It was that bravery — that courage — of a single soldier that inspired his men to regroup, to rally and to drive the enemy back. And when they finally reached Tony’s position, the measure of his valor became clear. After firing so many bullets, the barrel of his machine gun was literally bent. But Tony had stood his ground. He had saved the lives of his men.
On a more informal note, the president added, “Now, Hawaii is a small state, but the Kahoohanohanos are a very big family. In fact, I went to high school with one of their cousins, Whitey. Tell Whitey I said, ‘How’s it?'”
Members of Hawaii’s congressional delegation released the following statements in response to yesterday’s killing of Osama bin Laden:
Dan Akaka: “As a senior member of the Senate Armed Services and Homeland Security Committees who has closely examined the terrorist threat in the decade since 9/11, I commend the tenacity of the intelligence and military personnel that led to this victory. I applaud President Obama for his unwavering commitment to bring bin Laden to justice.”
Colleen Hanabusa: “I commend President Obama, his security team, our men and women in uniform and everyone who played a role in this historic accomplishment. As we approach the 10th anniversary of the September 11th attacks, I hope this moment brings some comfort and justice to the victims and their families — and may it also send a clear message to those who wish harm upon the United States.”
Mazie Hirono: “The people of Hawaii, the American people, and people across the globe who desire peace and security are rejoicing and relieved at the demise of Osama bin Laden. I am enormously proud of President Obama, our U.S. intelligence agencies, and our U.S. military personnel for their persistence and precision, their discipline and decisiveness, in bringing the world-wide manhunt for Osama bin Laden to its successful conclusion.”
Among the measures squeaking by at the Legislature Friday night was Senate Bill 651, which implements task force recommendations to establish a temporary mortgage foreclosure dispute resolution program.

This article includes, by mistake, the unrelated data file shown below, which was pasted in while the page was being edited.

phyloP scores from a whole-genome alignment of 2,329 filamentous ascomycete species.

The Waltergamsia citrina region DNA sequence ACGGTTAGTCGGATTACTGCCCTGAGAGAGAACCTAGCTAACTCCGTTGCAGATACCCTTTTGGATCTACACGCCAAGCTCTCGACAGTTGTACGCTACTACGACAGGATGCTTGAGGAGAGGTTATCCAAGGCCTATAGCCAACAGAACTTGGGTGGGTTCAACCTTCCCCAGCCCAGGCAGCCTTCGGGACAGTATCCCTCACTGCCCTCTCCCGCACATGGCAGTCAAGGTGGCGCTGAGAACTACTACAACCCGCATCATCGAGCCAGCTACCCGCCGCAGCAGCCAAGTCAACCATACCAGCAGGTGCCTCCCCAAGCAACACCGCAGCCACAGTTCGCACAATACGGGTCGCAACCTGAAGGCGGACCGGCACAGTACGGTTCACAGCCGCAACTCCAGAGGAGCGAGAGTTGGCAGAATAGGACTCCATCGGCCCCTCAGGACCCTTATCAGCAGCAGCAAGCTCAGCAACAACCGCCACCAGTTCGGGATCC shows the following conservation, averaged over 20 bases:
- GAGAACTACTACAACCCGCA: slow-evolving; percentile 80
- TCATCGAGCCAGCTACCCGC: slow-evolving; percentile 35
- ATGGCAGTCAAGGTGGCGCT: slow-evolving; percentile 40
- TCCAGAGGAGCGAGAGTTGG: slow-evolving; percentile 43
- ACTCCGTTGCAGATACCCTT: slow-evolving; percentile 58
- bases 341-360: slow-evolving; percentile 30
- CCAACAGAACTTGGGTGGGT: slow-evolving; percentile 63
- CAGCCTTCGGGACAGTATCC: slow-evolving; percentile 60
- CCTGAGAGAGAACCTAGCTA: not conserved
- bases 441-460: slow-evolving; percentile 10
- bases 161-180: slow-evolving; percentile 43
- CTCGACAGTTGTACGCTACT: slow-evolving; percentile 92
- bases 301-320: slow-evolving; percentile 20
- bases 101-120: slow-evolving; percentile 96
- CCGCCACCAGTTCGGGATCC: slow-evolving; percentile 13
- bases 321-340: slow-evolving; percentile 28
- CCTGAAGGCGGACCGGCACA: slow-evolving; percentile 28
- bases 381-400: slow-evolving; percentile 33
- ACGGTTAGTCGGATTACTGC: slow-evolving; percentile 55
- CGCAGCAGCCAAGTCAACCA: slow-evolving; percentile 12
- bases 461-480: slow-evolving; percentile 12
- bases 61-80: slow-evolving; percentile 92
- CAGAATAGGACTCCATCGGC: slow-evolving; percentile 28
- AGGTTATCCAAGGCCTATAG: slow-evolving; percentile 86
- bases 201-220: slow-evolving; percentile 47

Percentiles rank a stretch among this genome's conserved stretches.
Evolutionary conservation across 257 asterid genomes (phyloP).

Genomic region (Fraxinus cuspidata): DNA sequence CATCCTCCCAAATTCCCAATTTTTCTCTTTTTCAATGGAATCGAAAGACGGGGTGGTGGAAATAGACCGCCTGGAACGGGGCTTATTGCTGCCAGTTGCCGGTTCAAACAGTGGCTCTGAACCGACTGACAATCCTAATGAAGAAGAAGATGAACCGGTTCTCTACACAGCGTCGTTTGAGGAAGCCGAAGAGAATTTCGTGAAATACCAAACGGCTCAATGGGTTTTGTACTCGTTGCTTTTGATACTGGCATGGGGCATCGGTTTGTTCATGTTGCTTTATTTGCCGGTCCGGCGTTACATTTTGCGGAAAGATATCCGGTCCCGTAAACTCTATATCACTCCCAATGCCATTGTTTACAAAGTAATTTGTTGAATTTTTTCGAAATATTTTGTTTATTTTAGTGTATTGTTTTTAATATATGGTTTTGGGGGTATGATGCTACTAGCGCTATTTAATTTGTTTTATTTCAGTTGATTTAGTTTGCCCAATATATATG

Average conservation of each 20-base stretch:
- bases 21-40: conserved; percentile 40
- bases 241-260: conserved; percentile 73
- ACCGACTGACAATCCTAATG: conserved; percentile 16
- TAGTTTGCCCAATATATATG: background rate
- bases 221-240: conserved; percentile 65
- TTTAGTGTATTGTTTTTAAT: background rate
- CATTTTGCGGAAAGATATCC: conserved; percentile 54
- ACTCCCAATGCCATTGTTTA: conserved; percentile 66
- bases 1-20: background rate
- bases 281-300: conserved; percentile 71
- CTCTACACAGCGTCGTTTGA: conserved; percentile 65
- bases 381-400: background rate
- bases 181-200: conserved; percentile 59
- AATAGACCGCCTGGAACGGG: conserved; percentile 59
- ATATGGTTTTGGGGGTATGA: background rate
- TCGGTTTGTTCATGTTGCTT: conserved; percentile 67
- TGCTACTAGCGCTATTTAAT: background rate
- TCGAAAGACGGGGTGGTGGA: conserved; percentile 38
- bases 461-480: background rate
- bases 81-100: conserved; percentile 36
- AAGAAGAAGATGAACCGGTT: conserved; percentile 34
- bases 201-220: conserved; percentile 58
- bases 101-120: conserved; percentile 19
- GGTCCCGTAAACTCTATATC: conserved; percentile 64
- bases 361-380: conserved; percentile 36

The bill also authorizes conversion from nonjudicial to judicial foreclosure and amends existing state law relating to mortgage servicers.
HB 641 was supported by the Roman Catholic Church, Faith Action for Community Equity and many individuals. Opponents included the Hawaii Credit Union League, Hawaii Bankers Association and Hawaii Financial Services Association.
Alan Mark, senior pastor of the Kilohana United Methodist Church in Niu Valley and the FACE state president, testified, “We believe that this mandatory mediation be made available to as many families as possible, even those who have already received default notice or notice of foreclosure. As long as the family is still in their home, they deserve to participate in this mediation program.”
As with hundreds of other bills, the mortgage foreclosure resolution bill awaits final votes in House and Senate floor sessions tomorrow.
“We look OK,” said Maui County Council Budget Chairman Joe Pontanilla.
He noted that the county had tentatively budgeted for about $17.5 million in TAT revenues — comfortably within the $21.2 million cap for Maui County.
“We budgeted conservatively for about $17 million, and we should be getting about that amount,” said county Communications Director Rod Antone. “We don’t expect the cap to affect us negatively. Bottom line is, we played it safe.”
In Washington this morning, Barack Obama will award Private First Class Anthony T. Kahoohanohano, U.S. Army, the Medal of Honor for “conspicuous gallantry.”
The Hawaii native will be recognized posthumously for “his heroic actions in combat” on Sept. 1, 1951, “while in charge of a machine-gun squad with Company H, 17th Infantry Regiment, 7th Infantry Division in the Republic of Korea.”
Dan Akaka, who inserted a provision into a defense authorization bill in 2009 that led to the upgrade for Kahoohanohano, is scheduled to attend the ceremony in the East Room of the White House.
Dan Inouye was conferred an honorary doctorate of law yesterday at the University of Alaska Anchorage, which graduated 2,270 students in the Class of 2011.
Inouye tweeted that he was “humbled … appreciative” of the honor.
Catch up on previous coverage: